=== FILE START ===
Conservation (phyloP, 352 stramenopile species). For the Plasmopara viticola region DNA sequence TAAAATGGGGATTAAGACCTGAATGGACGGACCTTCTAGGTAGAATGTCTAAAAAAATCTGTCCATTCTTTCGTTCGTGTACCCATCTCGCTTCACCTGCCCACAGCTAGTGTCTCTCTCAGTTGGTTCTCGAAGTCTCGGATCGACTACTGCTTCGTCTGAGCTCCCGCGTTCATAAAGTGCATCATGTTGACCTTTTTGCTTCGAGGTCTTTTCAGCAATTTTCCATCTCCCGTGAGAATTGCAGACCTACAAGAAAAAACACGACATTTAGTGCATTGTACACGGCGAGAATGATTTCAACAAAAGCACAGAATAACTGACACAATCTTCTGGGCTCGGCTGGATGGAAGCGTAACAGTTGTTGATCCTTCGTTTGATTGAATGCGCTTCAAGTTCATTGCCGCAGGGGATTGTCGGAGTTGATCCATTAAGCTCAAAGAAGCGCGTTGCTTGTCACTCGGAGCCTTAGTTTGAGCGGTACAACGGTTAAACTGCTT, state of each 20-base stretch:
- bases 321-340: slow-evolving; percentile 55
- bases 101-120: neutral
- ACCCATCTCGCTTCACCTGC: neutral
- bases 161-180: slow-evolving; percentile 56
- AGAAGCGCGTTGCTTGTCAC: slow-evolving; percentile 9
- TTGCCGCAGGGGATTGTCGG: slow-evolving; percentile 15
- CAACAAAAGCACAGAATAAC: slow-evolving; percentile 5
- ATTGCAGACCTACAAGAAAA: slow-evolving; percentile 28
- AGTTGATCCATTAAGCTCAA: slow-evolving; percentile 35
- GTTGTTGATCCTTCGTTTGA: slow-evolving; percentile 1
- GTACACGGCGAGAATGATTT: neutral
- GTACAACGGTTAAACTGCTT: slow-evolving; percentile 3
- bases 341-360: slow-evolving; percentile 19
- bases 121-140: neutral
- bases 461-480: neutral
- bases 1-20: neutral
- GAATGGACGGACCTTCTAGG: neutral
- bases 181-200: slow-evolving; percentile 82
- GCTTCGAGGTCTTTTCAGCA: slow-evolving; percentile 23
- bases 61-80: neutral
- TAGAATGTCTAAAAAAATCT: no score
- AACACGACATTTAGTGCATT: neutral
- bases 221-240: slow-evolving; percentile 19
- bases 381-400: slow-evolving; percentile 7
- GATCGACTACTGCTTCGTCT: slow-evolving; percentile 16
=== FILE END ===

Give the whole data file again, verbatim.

Conservation (phyloP, 352 stramenopile species). For the Plasmopara viticola region DNA sequence TAAAATGGGGATTAAGACCTGAATGGACGGACCTTCTAGGTAGAATGTCTAAAAAAATCTGTCCATTCTTTCGTTCGTGTACCCATCTCGCTTCACCTGCCCACAGCTAGTGTCTCTCTCAGTTGGTTCTCGAAGTCTCGGATCGACTACTGCTTCGTCTGAGCTCCCGCGTTCATAAAGTGCATCATGTTGACCTTTTTGCTTCGAGGTCTTTTCAGCAATTTTCCATCTCCCGTGAGAATTGCAGACCTACAAGAAAAAACACGACATTTAGTGCATTGTACACGGCGAGAATGATTTCAACAAAAGCACAGAATAACTGACACAATCTTCTGGGCTCGGCTGGATGGAAGCGTAACAGTTGTTGATCCTTCGTTTGATTGAATGCGCTTCAAGTTCATTGCCGCAGGGGATTGTCGGAGTTGATCCATTAAGCTCAAAGAAGCGCGTTGCTTGTCACTCGGAGCCTTAGTTTGAGCGGTACAACGGTTAAACTGCTT, state of each 20-base stretch:
- bases 321-340: slow-evolving; percentile 55
- bases 101-120: neutral
- ACCCATCTCGCTTCACCTGC: neutral
- bases 161-180: slow-evolving; percentile 56
- AGAAGCGCGTTGCTTGTCAC: slow-evolving; percentile 9
- TTGCCGCAGGGGATTGTCGG: slow-evolving; percentile 15
- CAACAAAAGCACAGAATAAC: slow-evolving; percentile 5
- ATTGCAGACCTACAAGAAAA: slow-evolving; percentile 28
- AGTTGATCCATTAAGCTCAA: slow-evolving; percentile 35
- GTTGTTGATCCTTCGTTTGA: slow-evolving; percentile 1
- GTACACGGCGAGAATGATTT: neutral
- GTACAACGGTTAAACTGCTT: slow-evolving; percentile 3
- bases 341-360: slow-evolving; percentile 19
- bases 121-140: neutral
- bases 461-480: neutral
- bases 1-20: neutral
- GAATGGACGGACCTTCTAGG: neutral
- bases 181-200: slow-evolving; percentile 82
- GCTTCGAGGTCTTTTCAGCA: slow-evolving; percentile 23
- bases 61-80: neutral
- TAGAATGTCTAAAAAAATCT: no score
- AACACGACATTTAGTGCATT: neutral
- bases 221-240: slow-evolving; percentile 19
- bases 381-400: slow-evolving; percentile 7
- GATCGACTACTGCTTCGTCT: slow-evolving; percentile 16